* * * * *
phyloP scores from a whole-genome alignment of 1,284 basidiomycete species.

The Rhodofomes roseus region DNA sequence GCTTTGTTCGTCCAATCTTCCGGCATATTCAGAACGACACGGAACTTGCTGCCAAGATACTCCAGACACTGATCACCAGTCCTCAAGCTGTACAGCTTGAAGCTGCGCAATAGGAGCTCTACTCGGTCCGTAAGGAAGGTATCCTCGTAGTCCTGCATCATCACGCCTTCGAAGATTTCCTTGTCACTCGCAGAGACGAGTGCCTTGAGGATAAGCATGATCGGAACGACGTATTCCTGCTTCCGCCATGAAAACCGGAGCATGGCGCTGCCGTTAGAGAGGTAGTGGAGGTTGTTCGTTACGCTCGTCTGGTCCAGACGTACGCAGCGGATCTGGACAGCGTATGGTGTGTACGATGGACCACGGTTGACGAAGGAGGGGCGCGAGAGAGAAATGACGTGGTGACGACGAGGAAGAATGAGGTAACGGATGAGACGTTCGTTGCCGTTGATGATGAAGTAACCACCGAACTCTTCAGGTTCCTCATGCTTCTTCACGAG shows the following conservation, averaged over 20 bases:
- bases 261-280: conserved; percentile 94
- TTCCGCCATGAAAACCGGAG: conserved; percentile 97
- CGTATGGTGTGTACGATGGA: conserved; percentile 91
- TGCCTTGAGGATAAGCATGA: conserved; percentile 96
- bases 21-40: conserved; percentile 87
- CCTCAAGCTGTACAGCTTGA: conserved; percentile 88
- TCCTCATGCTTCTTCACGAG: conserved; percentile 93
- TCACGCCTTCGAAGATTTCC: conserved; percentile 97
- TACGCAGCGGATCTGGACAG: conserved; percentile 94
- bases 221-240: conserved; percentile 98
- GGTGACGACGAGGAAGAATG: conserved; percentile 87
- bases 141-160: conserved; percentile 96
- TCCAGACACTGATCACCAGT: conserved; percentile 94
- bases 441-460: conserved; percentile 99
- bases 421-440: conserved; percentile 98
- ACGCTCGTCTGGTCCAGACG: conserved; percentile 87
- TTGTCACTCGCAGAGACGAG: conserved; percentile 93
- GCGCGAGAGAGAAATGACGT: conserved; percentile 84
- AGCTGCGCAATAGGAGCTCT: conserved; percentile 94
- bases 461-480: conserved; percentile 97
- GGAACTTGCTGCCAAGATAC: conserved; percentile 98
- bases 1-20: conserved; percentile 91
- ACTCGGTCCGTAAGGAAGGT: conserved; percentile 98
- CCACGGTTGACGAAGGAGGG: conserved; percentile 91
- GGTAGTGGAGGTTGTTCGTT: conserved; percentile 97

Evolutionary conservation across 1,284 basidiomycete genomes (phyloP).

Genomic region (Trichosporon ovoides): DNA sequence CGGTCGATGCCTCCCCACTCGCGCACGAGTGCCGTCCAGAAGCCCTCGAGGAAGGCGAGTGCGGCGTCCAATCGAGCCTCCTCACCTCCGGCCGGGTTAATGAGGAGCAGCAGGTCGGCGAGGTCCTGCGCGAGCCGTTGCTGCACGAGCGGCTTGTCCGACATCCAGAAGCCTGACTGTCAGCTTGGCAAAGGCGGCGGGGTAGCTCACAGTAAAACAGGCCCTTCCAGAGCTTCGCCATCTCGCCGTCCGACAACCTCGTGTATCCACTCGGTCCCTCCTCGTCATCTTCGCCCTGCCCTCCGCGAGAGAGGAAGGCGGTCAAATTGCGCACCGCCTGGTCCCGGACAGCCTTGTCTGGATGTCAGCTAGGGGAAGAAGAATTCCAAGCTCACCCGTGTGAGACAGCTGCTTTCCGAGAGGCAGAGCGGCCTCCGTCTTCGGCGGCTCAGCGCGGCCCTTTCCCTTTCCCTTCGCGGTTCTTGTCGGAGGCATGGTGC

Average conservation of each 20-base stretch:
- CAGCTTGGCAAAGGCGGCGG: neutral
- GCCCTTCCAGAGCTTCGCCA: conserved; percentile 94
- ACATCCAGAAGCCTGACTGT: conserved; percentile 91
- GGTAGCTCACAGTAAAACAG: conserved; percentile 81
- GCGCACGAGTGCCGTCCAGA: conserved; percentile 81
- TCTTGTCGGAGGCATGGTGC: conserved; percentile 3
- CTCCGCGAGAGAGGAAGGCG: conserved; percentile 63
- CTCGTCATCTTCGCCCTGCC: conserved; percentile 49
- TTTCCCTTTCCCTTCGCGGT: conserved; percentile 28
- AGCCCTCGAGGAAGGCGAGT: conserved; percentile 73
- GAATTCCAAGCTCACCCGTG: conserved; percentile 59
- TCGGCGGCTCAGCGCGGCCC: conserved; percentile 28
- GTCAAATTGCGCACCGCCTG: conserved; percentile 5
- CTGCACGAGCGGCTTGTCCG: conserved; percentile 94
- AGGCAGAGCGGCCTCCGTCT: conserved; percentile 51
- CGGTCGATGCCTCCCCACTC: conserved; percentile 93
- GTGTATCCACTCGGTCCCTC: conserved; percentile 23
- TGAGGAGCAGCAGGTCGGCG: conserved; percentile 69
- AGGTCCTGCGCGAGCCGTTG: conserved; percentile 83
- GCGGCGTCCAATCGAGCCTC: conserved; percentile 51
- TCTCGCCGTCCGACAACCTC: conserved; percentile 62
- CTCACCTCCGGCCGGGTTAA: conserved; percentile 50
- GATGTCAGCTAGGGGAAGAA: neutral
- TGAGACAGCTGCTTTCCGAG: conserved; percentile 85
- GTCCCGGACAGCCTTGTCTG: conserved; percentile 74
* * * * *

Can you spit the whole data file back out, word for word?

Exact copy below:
phyloP scores from a whole-genome alignment of 1,284 basidiomycete species.

The Rhodofomes roseus region DNA sequence GCTTTGTTCGTCCAATCTTCCGGCATATTCAGAACGACACGGAACTTGCTGCCAAGATACTCCAGACACTGATCACCAGTCCTCAAGCTGTACAGCTTGAAGCTGCGCAATAGGAGCTCTACTCGGTCCGTAAGGAAGGTATCCTCGTAGTCCTGCATCATCACGCCTTCGAAGATTTCCTTGTCACTCGCAGAGACGAGTGCCTTGAGGATAAGCATGATCGGAACGACGTATTCCTGCTTCCGCCATGAAAACCGGAGCATGGCGCTGCCGTTAGAGAGGTAGTGGAGGTTGTTCGTTACGCTCGTCTGGTCCAGACGTACGCAGCGGATCTGGACAGCGTATGGTGTGTACGATGGACCACGGTTGACGAAGGAGGGGCGCGAGAGAGAAATGACGTGGTGACGACGAGGAAGAATGAGGTAACGGATGAGACGTTCGTTGCCGTTGATGATGAAGTAACCACCGAACTCTTCAGGTTCCTCATGCTTCTTCACGAG shows the following conservation, averaged over 20 bases:
- bases 261-280: conserved; percentile 94
- TTCCGCCATGAAAACCGGAG: conserved; percentile 97
- CGTATGGTGTGTACGATGGA: conserved; percentile 91
- TGCCTTGAGGATAAGCATGA: conserved; percentile 96
- bases 21-40: conserved; percentile 87
- CCTCAAGCTGTACAGCTTGA: conserved; percentile 88
- TCCTCATGCTTCTTCACGAG: conserved; percentile 93
- TCACGCCTTCGAAGATTTCC: conserved; percentile 97
- TACGCAGCGGATCTGGACAG: conserved; percentile 94
- bases 221-240: conserved; percentile 98
- GGTGACGACGAGGAAGAATG: conserved; percentile 87
- bases 141-160: conserved; percentile 96
- TCCAGACACTGATCACCAGT: conserved; percentile 94
- bases 441-460: conserved; percentile 99
- bases 421-440: conserved; percentile 98
- ACGCTCGTCTGGTCCAGACG: conserved; percentile 87
- TTGTCACTCGCAGAGACGAG: conserved; percentile 93
- GCGCGAGAGAGAAATGACGT: conserved; percentile 84
- AGCTGCGCAATAGGAGCTCT: conserved; percentile 94
- bases 461-480: conserved; percentile 97
- GGAACTTGCTGCCAAGATAC: conserved; percentile 98
- bases 1-20: conserved; percentile 91
- ACTCGGTCCGTAAGGAAGGT: conserved; percentile 98
- CCACGGTTGACGAAGGAGGG: conserved; percentile 91
- GGTAGTGGAGGTTGTTCGTT: conserved; percentile 97

Evolutionary conservation across 1,284 basidiomycete genomes (phyloP).

Genomic region (Trichosporon ovoides): DNA sequence CGGTCGATGCCTCCCCACTCGCGCACGAGTGCCGTCCAGAAGCCCTCGAGGAAGGCGAGTGCGGCGTCCAATCGAGCCTCCTCACCTCCGGCCGGGTTAATGAGGAGCAGCAGGTCGGCGAGGTCCTGCGCGAGCCGTTGCTGCACGAGCGGCTTGTCCGACATCCAGAAGCCTGACTGTCAGCTTGGCAAAGGCGGCGGGGTAGCTCACAGTAAAACAGGCCCTTCCAGAGCTTCGCCATCTCGCCGTCCGACAACCTCGTGTATCCACTCGGTCCCTCCTCGTCATCTTCGCCCTGCCCTCCGCGAGAGAGGAAGGCGGTCAAATTGCGCACCGCCTGGTCCCGGACAGCCTTGTCTGGATGTCAGCTAGGGGAAGAAGAATTCCAAGCTCACCCGTGTGAGACAGCTGCTTTCCGAGAGGCAGAGCGGCCTCCGTCTTCGGCGGCTCAGCGCGGCCCTTTCCCTTTCCCTTCGCGGTTCTTGTCGGAGGCATGGTGC

Average conservation of each 20-base stretch:
- CAGCTTGGCAAAGGCGGCGG: neutral
- GCCCTTCCAGAGCTTCGCCA: conserved; percentile 94
- ACATCCAGAAGCCTGACTGT: conserved; percentile 91
- GGTAGCTCACAGTAAAACAG: conserved; percentile 81
- GCGCACGAGTGCCGTCCAGA: conserved; percentile 81
- TCTTGTCGGAGGCATGGTGC: conserved; percentile 3
- CTCCGCGAGAGAGGAAGGCG: conserved; percentile 63
- CTCGTCATCTTCGCCCTGCC: conserved; percentile 49
- TTTCCCTTTCCCTTCGCGGT: conserved; percentile 28
- AGCCCTCGAGGAAGGCGAGT: conserved; percentile 73
- GAATTCCAAGCTCACCCGTG: conserved; percentile 59
- TCGGCGGCTCAGCGCGGCCC: conserved; percentile 28
- GTCAAATTGCGCACCGCCTG: conserved; percentile 5
- CTGCACGAGCGGCTTGTCCG: conserved; percentile 94
- AGGCAGAGCGGCCTCCGTCT: conserved; percentile 51
- CGGTCGATGCCTCCCCACTC: conserved; percentile 93
- GTGTATCCACTCGGTCCCTC: conserved; percentile 23
- TGAGGAGCAGCAGGTCGGCG: conserved; percentile 69
- AGGTCCTGCGCGAGCCGTTG: conserved; percentile 83
- GCGGCGTCCAATCGAGCCTC: conserved; percentile 51
- TCTCGCCGTCCGACAACCTC: conserved; percentile 62
- CTCACCTCCGGCCGGGTTAA: conserved; percentile 50
- GATGTCAGCTAGGGGAAGAA: neutral
- TGAGACAGCTGCTTTCCGAG: conserved; percentile 85
- GTCCCGGACAGCCTTGTCTG: conserved; percentile 74